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A group of critically endangered California condors near Zion National Park, Utah. (© Yva Momatiuk & John Eastcott / Minden Pictures/Corbis)

Why the Endangered Species Act Is Broken, and How to Fix It

On the landmark species-saving law’s 40th anniversary, environmental historian Peter Alagona explains why it doesn’t quite work, and offers a path toward recovery

smithsonian.com

While a college student in the early 1990s at Northwestern, Peter Alagona became fascinated with the red-hot controversies swirling endangered species, from the California condor and desert tortoise to the northern spotted owl and black-footed ferret. As environmentalists and animal lovers pushed to do whatever it took to save them, there was strong resistance from the ranchers, loggers, and other communities threatened by the rigorous federal laws required to do so.

“I was watching this stuff unfold on a daily basis, wondering what the hell was going on, why it was so contentious, and why we couldn't figure it out,” recalls Alagona, now a professor of environmental history at the University of California-Santa Barbara. “It seemed like a zero sum game,” said Alagona, who saw few winners in such a convoluted process, “and, frankly, it was pretty confusing.”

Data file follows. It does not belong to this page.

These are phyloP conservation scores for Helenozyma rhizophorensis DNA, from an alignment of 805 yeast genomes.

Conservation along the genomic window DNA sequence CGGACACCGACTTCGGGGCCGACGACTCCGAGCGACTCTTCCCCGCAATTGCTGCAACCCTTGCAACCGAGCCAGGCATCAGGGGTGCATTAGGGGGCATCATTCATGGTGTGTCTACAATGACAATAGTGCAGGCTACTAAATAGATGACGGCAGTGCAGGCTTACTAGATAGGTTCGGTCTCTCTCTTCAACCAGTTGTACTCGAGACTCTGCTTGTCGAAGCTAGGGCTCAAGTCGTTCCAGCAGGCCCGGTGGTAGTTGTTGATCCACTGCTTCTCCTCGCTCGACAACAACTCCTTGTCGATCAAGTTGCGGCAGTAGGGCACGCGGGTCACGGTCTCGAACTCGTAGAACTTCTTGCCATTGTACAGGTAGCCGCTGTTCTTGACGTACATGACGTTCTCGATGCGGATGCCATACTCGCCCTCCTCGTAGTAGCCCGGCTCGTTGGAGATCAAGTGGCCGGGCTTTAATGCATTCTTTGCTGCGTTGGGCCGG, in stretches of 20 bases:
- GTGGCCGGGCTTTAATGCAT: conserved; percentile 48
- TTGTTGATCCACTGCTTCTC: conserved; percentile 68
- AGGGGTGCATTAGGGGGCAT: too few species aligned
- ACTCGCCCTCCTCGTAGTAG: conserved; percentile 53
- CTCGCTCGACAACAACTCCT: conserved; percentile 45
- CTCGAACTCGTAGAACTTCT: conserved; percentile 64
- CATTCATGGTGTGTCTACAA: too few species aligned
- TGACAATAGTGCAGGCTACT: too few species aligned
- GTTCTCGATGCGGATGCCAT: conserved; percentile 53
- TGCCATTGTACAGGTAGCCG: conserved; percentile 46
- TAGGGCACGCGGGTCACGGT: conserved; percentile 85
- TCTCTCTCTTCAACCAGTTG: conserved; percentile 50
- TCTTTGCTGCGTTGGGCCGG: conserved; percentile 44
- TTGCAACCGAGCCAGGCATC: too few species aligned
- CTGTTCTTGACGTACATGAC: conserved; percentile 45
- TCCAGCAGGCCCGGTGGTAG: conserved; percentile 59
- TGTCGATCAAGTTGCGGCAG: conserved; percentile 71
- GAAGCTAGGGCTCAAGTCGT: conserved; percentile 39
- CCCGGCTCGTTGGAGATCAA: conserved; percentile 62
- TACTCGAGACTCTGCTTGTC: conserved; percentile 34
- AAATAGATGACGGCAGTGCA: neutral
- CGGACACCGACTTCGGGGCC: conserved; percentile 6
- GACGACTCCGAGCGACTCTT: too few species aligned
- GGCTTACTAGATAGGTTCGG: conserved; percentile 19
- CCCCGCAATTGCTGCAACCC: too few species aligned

Twenty years of investigation later, Alagona finally has some answers, and shares them in his first book, After the Grizzly: Endangered Species and the Politics of Place in California, due out this month just in time for the 40th anniversary of the Endangered Species Act and for Endangered Species Day on May 17.  Blending his cross-disciplinary career in history, environmental science and geography, the book uses the Golden State as a lens to detail the history of America's quest to save rare species, with a special focus on the aforementioned condor and tortoise as well as the delta smelt and San Joaquin kit fox.

Among other discoveries, Alagona reveals that, while the act has saved certain birds and beasts from utter extinction, it hasn't really helped many of the listed animals recover to sustainable population levels, which was the supposed mission of the 1973 law. Below, he discusses that and other findings, and helps chart a course for a more effective ESA in the decades to come.

Forty years on, how would you grade the Endangered Species Act (ESA)?

There are a lot of pundits out there who will tell you that it has either been a disaster or a huge success. The truth is that it has really been a mixed bag to date, and “to date” is a really short time. For species that took centuries to decline, 40 years is probably not enough time to recover.

But based on the data that’s out there right now, the take home message is that the Endangered Species Act has done a pretty good job, a really good job actually, of preventing extinctions. But it’s done a really poor job promoting the recovery of species that are on the list. 

Your book critiques the prevailing strategy of tying species recovery to habitat preservation, the idea of, “Let’s just set some land aside and nature will take care of itself.”

Or that some wildlife manager out there will restore it to its natural state. I don’t want to caricature people—it’s not as simple as that—but that’s the kind of ideology that we’ve developed, and it started a long time ago.

Well, it has been an effective tool for preserving land.

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